His brushstroke and thick use of impasto aligns his work with Expressionism. Over the years he has increased the amount of paint he applies to canvas, resulting in the comments that his painting is more akin to sculpture (with influences of Alberto Giacometti 1901-66 and Karel Appel 1921-2006). More recently the artist has started scraping back some of the paint as he works. His drawings also show an influence of sculpture, in the fact that he layers pages of paper on top of each other, sometimes resulting in as much as half an inch in thickness. Sometimes he erases so hard that he rubs through several layers of paper. This can best be seen in his sketch Head of Julia (1960) where he has rubbed through areas surrounding the upper part of the head. In the catalogue for his 1978 Arts Council, Hayward Gallery exhibition, an art critic wrote: 'in spite of the excessive piling on of paint, the effect of these works on the mind is of images recovered and reconceived in the barest and most particular light, the same light that seems to glow through the late, great, thin Turners ... an unpremeditated manifestation arising from the constant application of true draughtsmanship.'

The largest collection of Auerbach's paintings can be seen at the Tate Gallery including E.O.W. Nude (1953-4), Small Head of E.O.W. (1957-8), Primrose Hill (1967-8), Rimbaud (1975-6), J.Y.M. Seated No. 1 (1981) and To the Studios (1990-1).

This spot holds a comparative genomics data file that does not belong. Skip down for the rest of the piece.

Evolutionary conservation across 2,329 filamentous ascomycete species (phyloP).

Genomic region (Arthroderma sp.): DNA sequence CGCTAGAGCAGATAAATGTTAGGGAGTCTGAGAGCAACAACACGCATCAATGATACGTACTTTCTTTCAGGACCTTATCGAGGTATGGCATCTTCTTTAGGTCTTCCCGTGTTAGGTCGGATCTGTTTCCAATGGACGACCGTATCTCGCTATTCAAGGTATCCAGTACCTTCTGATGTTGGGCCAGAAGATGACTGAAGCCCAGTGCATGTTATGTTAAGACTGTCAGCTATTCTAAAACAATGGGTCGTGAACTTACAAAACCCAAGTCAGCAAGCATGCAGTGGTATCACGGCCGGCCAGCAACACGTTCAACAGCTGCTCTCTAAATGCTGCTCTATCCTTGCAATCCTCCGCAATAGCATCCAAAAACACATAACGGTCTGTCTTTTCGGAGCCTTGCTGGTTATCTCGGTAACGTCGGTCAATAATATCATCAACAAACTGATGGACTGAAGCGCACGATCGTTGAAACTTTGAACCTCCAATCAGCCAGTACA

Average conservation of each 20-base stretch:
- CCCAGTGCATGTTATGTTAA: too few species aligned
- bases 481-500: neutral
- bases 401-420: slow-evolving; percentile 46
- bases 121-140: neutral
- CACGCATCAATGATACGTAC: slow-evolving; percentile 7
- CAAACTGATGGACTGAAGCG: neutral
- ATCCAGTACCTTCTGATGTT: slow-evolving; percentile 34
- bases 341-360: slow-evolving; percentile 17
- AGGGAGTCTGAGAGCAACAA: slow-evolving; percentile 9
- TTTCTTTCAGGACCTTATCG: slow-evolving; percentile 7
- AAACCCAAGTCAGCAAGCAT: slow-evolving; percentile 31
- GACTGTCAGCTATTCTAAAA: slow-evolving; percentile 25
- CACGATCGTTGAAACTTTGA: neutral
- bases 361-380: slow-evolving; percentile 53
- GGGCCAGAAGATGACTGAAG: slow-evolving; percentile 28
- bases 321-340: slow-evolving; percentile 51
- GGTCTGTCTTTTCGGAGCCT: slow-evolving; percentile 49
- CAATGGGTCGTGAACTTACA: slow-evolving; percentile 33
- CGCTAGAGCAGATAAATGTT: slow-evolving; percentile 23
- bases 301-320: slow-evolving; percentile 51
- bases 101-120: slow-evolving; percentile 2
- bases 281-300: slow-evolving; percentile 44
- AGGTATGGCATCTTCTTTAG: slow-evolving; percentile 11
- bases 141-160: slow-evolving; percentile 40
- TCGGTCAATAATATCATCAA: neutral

As one of the most innovative portrait artists of the 20th century, Auerbach is in high demand among buyers at auction. At the July 2010 Bonham's 20th Century British Art sale in London his painting of his long-term lover Estella entitled Head of E.O.W (1961) fetched £860,000. It was only expected to go for between £400,000 to £600,000. Also a rare chalk and charcoal on paper sketch entitled Portrait of Christopher Dark (1977) sold for £53,000. Paintings by Frank Auerbach can be seen in the best art museums around the world including at the Museum of Modern Art, New York; the Los Angeles County Museum; the Scottish National Gallery of Modern Art, Edinburgh and the Arts Council of Great Britain.